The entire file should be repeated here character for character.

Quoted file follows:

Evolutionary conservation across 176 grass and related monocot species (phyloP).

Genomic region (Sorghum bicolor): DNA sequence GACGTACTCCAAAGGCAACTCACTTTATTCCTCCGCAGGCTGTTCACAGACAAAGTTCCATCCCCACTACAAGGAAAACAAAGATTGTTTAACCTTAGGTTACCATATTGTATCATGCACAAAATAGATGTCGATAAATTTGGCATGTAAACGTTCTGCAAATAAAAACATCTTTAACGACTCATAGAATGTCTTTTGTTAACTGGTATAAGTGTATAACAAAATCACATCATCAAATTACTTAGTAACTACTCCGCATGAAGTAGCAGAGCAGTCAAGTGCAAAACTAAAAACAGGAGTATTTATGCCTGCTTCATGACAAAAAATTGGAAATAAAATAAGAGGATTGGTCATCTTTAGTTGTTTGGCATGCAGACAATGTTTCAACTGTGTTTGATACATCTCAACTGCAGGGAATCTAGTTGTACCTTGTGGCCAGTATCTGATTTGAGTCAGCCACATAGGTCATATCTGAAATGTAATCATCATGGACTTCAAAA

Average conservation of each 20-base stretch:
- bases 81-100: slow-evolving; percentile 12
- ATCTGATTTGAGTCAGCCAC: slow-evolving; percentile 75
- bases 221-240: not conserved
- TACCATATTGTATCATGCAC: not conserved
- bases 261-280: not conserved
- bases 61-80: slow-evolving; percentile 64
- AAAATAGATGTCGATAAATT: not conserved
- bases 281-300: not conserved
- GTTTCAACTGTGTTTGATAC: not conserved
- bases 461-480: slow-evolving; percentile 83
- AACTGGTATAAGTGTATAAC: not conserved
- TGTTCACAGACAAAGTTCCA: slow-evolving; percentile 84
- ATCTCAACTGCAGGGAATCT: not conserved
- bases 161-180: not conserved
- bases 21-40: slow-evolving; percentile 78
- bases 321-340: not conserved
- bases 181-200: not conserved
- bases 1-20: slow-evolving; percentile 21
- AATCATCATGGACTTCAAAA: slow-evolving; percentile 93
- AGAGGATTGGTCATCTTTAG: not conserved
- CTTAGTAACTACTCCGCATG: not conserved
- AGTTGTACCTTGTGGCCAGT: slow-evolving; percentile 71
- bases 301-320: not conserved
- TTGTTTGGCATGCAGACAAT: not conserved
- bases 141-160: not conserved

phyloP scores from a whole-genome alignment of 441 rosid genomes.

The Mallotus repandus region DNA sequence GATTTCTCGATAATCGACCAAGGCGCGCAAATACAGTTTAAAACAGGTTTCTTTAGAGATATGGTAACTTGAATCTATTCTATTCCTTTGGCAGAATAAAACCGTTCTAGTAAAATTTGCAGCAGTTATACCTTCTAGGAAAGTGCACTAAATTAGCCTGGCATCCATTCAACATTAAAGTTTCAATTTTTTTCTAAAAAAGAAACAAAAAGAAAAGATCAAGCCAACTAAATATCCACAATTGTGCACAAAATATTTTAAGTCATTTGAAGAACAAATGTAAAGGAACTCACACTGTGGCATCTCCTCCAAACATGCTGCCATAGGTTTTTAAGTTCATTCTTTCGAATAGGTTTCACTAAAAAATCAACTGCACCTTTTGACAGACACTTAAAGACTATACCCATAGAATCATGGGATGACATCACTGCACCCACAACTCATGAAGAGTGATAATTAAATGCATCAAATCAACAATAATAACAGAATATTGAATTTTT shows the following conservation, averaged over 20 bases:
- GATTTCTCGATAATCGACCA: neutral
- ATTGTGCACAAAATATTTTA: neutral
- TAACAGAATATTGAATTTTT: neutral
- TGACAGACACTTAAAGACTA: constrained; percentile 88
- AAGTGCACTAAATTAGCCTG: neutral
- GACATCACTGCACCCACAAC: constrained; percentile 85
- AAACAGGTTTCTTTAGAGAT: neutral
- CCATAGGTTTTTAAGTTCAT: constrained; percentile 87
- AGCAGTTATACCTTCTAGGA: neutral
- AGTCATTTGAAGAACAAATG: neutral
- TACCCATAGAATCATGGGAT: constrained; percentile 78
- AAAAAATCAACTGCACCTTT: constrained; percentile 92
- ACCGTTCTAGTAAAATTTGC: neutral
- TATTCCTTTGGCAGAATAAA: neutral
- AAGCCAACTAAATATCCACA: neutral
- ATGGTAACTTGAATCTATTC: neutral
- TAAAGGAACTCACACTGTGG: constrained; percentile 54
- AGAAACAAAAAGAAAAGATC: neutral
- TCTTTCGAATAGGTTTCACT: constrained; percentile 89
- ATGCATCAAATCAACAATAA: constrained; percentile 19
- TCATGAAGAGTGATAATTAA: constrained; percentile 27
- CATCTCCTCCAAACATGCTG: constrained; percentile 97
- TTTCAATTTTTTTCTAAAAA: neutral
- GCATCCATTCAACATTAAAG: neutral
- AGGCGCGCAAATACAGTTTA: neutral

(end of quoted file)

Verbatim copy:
Evolutionary conservation across 176 grass and related monocot species (phyloP).

Genomic region (Sorghum bicolor): DNA sequence GACGTACTCCAAAGGCAACTCACTTTATTCCTCCGCAGGCTGTTCACAGACAAAGTTCCATCCCCACTACAAGGAAAACAAAGATTGTTTAACCTTAGGTTACCATATTGTATCATGCACAAAATAGATGTCGATAAATTTGGCATGTAAACGTTCTGCAAATAAAAACATCTTTAACGACTCATAGAATGTCTTTTGTTAACTGGTATAAGTGTATAACAAAATCACATCATCAAATTACTTAGTAACTACTCCGCATGAAGTAGCAGAGCAGTCAAGTGCAAAACTAAAAACAGGAGTATTTATGCCTGCTTCATGACAAAAAATTGGAAATAAAATAAGAGGATTGGTCATCTTTAGTTGTTTGGCATGCAGACAATGTTTCAACTGTGTTTGATACATCTCAACTGCAGGGAATCTAGTTGTACCTTGTGGCCAGTATCTGATTTGAGTCAGCCACATAGGTCATATCTGAAATGTAATCATCATGGACTTCAAAA

Average conservation of each 20-base stretch:
- bases 81-100: slow-evolving; percentile 12
- ATCTGATTTGAGTCAGCCAC: slow-evolving; percentile 75
- bases 221-240: not conserved
- TACCATATTGTATCATGCAC: not conserved
- bases 261-280: not conserved
- bases 61-80: slow-evolving; percentile 64
- AAAATAGATGTCGATAAATT: not conserved
- bases 281-300: not conserved
- GTTTCAACTGTGTTTGATAC: not conserved
- bases 461-480: slow-evolving; percentile 83
- AACTGGTATAAGTGTATAAC: not conserved
- TGTTCACAGACAAAGTTCCA: slow-evolving; percentile 84
- ATCTCAACTGCAGGGAATCT: not conserved
- bases 161-180: not conserved
- bases 21-40: slow-evolving; percentile 78
- bases 321-340: not conserved
- bases 181-200: not conserved
- bases 1-20: slow-evolving; percentile 21
- AATCATCATGGACTTCAAAA: slow-evolving; percentile 93
- AGAGGATTGGTCATCTTTAG: not conserved
- CTTAGTAACTACTCCGCATG: not conserved
- AGTTGTACCTTGTGGCCAGT: slow-evolving; percentile 71
- bases 301-320: not conserved
- TTGTTTGGCATGCAGACAAT: not conserved
- bases 141-160: not conserved

phyloP scores from a whole-genome alignment of 441 rosid genomes.

The Mallotus repandus region DNA sequence GATTTCTCGATAATCGACCAAGGCGCGCAAATACAGTTTAAAACAGGTTTCTTTAGAGATATGGTAACTTGAATCTATTCTATTCCTTTGGCAGAATAAAACCGTTCTAGTAAAATTTGCAGCAGTTATACCTTCTAGGAAAGTGCACTAAATTAGCCTGGCATCCATTCAACATTAAAGTTTCAATTTTTTTCTAAAAAAGAAACAAAAAGAAAAGATCAAGCCAACTAAATATCCACAATTGTGCACAAAATATTTTAAGTCATTTGAAGAACAAATGTAAAGGAACTCACACTGTGGCATCTCCTCCAAACATGCTGCCATAGGTTTTTAAGTTCATTCTTTCGAATAGGTTTCACTAAAAAATCAACTGCACCTTTTGACAGACACTTAAAGACTATACCCATAGAATCATGGGATGACATCACTGCACCCACAACTCATGAAGAGTGATAATTAAATGCATCAAATCAACAATAATAACAGAATATTGAATTTTT shows the following conservation, averaged over 20 bases:
- GATTTCTCGATAATCGACCA: neutral
- ATTGTGCACAAAATATTTTA: neutral
- TAACAGAATATTGAATTTTT: neutral
- TGACAGACACTTAAAGACTA: constrained; percentile 88
- AAGTGCACTAAATTAGCCTG: neutral
- GACATCACTGCACCCACAAC: constrained; percentile 85
- AAACAGGTTTCTTTAGAGAT: neutral
- CCATAGGTTTTTAAGTTCAT: constrained; percentile 87
- AGCAGTTATACCTTCTAGGA: neutral
- AGTCATTTGAAGAACAAATG: neutral
- TACCCATAGAATCATGGGAT: constrained; percentile 78
- AAAAAATCAACTGCACCTTT: constrained; percentile 92
- ACCGTTCTAGTAAAATTTGC: neutral
- TATTCCTTTGGCAGAATAAA: neutral
- AAGCCAACTAAATATCCACA: neutral
- ATGGTAACTTGAATCTATTC: neutral
- TAAAGGAACTCACACTGTGG: constrained; percentile 54
- AGAAACAAAAAGAAAAGATC: neutral
- TCTTTCGAATAGGTTTCACT: constrained; percentile 89
- ATGCATCAAATCAACAATAA: constrained; percentile 19
- TCATGAAGAGTGATAATTAA: constrained; percentile 27
- CATCTCCTCCAAACATGCTG: constrained; percentile 97
- TTTCAATTTTTTTCTAAAAA: neutral
- GCATCCATTCAACATTAAAG: neutral
- AGGCGCGCAAATACAGTTTA: neutral